The ‘puente humanitario’, a group of service providers and advisors being coordinated the commission and the government of Mexico City include the UNHCR who are helping people to make decisions about their next steps.
As Mexico opens its arms, some will stay south of the border
For some on the caravan, Mexico will become their new home, not the United States.
Fredy, from Guatemala, is one of them. Fredy travelled alone with the caravan, across his home country’s border with Mexico. He has decided to remain here on the promise of securing a work visa and assistance from the city government to find employment.
The federal government has received 3,230 applications for asylum from people in the caravan and, while the applications are being vetted by the national refugee commission, the majority of this group will be granted work rights if they decide to stay.
Fredy showed TRT World the government forms he had filled out, as well as a printout of the map he had been given showing directions to a place where he should go to present himself for available jobs.
He said he expects to be able to work in Mexico as a builder or possibly a carpenter, “and maybe I will meet a Mexican woman,” he smiles.
‘There is no future in Honduras’
Yovani, from Honduras, says he was taking the chance to recover his strength in Mexico City after the long journey from home. He's 35 years old and has two young children.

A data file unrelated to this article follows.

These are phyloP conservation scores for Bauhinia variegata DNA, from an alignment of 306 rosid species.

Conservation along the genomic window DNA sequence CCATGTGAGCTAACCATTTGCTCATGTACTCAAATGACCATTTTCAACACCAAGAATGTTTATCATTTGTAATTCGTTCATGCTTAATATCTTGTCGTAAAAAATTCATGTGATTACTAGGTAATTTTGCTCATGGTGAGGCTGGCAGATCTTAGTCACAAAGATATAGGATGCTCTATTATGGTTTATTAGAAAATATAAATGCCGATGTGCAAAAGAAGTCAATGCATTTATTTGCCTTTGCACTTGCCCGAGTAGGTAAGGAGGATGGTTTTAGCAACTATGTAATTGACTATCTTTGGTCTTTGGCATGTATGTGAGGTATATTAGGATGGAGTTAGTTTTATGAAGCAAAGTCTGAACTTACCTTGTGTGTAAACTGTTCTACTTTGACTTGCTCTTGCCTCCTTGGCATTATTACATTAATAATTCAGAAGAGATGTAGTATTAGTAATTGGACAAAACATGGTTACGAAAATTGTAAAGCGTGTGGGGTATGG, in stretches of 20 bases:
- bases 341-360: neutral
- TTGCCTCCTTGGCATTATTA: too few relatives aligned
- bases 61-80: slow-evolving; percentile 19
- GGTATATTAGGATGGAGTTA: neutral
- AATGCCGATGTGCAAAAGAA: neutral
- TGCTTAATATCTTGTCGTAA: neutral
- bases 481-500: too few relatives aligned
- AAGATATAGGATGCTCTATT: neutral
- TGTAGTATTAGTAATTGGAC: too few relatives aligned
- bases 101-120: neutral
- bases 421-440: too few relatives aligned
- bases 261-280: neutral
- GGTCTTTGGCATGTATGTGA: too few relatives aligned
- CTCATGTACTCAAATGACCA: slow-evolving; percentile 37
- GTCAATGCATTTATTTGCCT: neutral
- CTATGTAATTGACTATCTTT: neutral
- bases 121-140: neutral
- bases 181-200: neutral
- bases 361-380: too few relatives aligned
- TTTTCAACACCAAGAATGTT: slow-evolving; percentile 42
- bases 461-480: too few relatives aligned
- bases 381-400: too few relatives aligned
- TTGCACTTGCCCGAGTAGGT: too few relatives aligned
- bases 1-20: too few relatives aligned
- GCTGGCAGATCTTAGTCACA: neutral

“I decided to take this journey because I was thinking of the future when I’ll be in my forties and my fifties, and, I don’t own my home or the land that I work so I’ll have to keep working to keep my family alive. But there’s no employment once you get older and the Honduran currency has no value. So there is no future in Honduras.”
Yovani considered going to Spain, where it might be easier to gain the right to work and live.
“But that costs 60 thousand lempiras,” he explains, “and anyway the lempira is totally devalued. I tried to send some money to my family from Mexico, but the banking system wouldn’t do the conversion to lempiras. My currency doesn’t appear in the banking system.”
“My children are aged 7 and 4,” he says.
“They’re my inspiration, my reason for doing anything. I talk to them as often as I can. And I want to give them a future.”
Addressing a press conference in the stadium on Tuesday evening, Honduran activist for migrant rights Bertolo Fuentes said that most people earned a “hunger wage” [salario de hambre] in Honduras if they earned any money at all.
“There are 6 million Hondurans living in poverty and 3 million in extreme poverty,” said Fuentes.
“Caravans of migrants leave every day.”
Indeed, unemployment, along with gang violence and legal impunity, has long pushed people from Honduras to seek security elsewhere.
The US State Department says that the population of Honduras “registers some of the highest favorability ratings in the hemisphere toward the United States.”
To be sure, many of the Honduran migrants in the caravan show a deep belief in the ‘American Dream’ that prosperity and safety on US soil are guaranteed, through hard work, for anybody who arrives.
Many are not aware that President Trump has vilified the caravan as an ‘invasion’ and has sent armed soldiers to the border with the aim of driving them back, nor are they fully apprised of the restrictions of life as a migrant from Central America in 2018.
Either way, those who are going forward to the border are determined to take a shot at a life where optimism about the future is possible.